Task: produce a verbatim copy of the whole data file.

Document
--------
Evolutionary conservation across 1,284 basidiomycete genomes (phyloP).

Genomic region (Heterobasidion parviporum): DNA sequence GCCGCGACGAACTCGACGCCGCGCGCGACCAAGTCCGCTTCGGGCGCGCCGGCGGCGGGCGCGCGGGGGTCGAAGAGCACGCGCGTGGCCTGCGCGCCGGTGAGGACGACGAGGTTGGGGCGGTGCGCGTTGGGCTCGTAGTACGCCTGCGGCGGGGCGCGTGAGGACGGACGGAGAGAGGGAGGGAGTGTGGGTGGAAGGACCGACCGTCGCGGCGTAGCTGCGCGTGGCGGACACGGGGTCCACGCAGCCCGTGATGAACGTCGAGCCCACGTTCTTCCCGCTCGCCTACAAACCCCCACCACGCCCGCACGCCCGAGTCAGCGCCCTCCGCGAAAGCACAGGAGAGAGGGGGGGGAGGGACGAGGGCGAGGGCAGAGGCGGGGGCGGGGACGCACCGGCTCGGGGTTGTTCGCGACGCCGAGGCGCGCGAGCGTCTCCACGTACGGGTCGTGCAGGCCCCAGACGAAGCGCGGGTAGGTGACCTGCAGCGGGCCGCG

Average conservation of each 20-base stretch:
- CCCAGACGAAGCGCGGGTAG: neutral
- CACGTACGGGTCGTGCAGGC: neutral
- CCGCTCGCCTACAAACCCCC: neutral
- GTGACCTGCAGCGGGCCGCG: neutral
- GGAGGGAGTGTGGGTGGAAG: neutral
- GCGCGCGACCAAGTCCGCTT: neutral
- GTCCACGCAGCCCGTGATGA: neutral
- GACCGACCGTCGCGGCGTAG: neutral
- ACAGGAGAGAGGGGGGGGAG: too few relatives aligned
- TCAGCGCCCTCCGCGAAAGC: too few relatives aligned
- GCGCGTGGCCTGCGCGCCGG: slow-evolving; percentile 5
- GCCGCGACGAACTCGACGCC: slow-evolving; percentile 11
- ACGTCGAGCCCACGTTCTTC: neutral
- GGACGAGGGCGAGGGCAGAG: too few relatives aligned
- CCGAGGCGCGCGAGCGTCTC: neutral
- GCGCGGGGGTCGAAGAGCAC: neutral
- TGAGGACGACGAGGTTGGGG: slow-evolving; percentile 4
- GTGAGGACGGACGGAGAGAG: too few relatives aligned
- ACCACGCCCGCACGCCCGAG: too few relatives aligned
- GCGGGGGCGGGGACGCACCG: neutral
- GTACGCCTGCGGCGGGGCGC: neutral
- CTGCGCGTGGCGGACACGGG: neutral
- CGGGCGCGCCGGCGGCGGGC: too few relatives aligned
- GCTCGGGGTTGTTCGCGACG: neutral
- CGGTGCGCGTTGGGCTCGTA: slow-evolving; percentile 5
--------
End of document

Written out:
Evolutionary conservation across 1,284 basidiomycete genomes (phyloP).

Genomic region (Heterobasidion parviporum): DNA sequence GCCGCGACGAACTCGACGCCGCGCGCGACCAAGTCCGCTTCGGGCGCGCCGGCGGCGGGCGCGCGGGGGTCGAAGAGCACGCGCGTGGCCTGCGCGCCGGTGAGGACGACGAGGTTGGGGCGGTGCGCGTTGGGCTCGTAGTACGCCTGCGGCGGGGCGCGTGAGGACGGACGGAGAGAGGGAGGGAGTGTGGGTGGAAGGACCGACCGTCGCGGCGTAGCTGCGCGTGGCGGACACGGGGTCCACGCAGCCCGTGATGAACGTCGAGCCCACGTTCTTCCCGCTCGCCTACAAACCCCCACCACGCCCGCACGCCCGAGTCAGCGCCCTCCGCGAAAGCACAGGAGAGAGGGGGGGGAGGGACGAGGGCGAGGGCAGAGGCGGGGGCGGGGACGCACCGGCTCGGGGTTGTTCGCGACGCCGAGGCGCGCGAGCGTCTCCACGTACGGGTCGTGCAGGCCCCAGACGAAGCGCGGGTAGGTGACCTGCAGCGGGCCGCG

Average conservation of each 20-base stretch:
- CCCAGACGAAGCGCGGGTAG: neutral
- CACGTACGGGTCGTGCAGGC: neutral
- CCGCTCGCCTACAAACCCCC: neutral
- GTGACCTGCAGCGGGCCGCG: neutral
- GGAGGGAGTGTGGGTGGAAG: neutral
- GCGCGCGACCAAGTCCGCTT: neutral
- GTCCACGCAGCCCGTGATGA: neutral
- GACCGACCGTCGCGGCGTAG: neutral
- ACAGGAGAGAGGGGGGGGAG: too few relatives aligned
- TCAGCGCCCTCCGCGAAAGC: too few relatives aligned
- GCGCGTGGCCTGCGCGCCGG: slow-evolving; percentile 5
- GCCGCGACGAACTCGACGCC: slow-evolving; percentile 11
- ACGTCGAGCCCACGTTCTTC: neutral
- GGACGAGGGCGAGGGCAGAG: too few relatives aligned
- CCGAGGCGCGCGAGCGTCTC: neutral
- GCGCGGGGGTCGAAGAGCAC: neutral
- TGAGGACGACGAGGTTGGGG: slow-evolving; percentile 4
- GTGAGGACGGACGGAGAGAG: too few relatives aligned
- ACCACGCCCGCACGCCCGAG: too few relatives aligned
- GCGGGGGCGGGGACGCACCG: neutral
- GTACGCCTGCGGCGGGGCGC: neutral
- CTGCGCGTGGCGGACACGGG: neutral
- CGGGCGCGCCGGCGGCGGGC: too few relatives aligned
- GCTCGGGGTTGTTCGCGACG: neutral
- CGGTGCGCGTTGGGCTCGTA: slow-evolving; percentile 5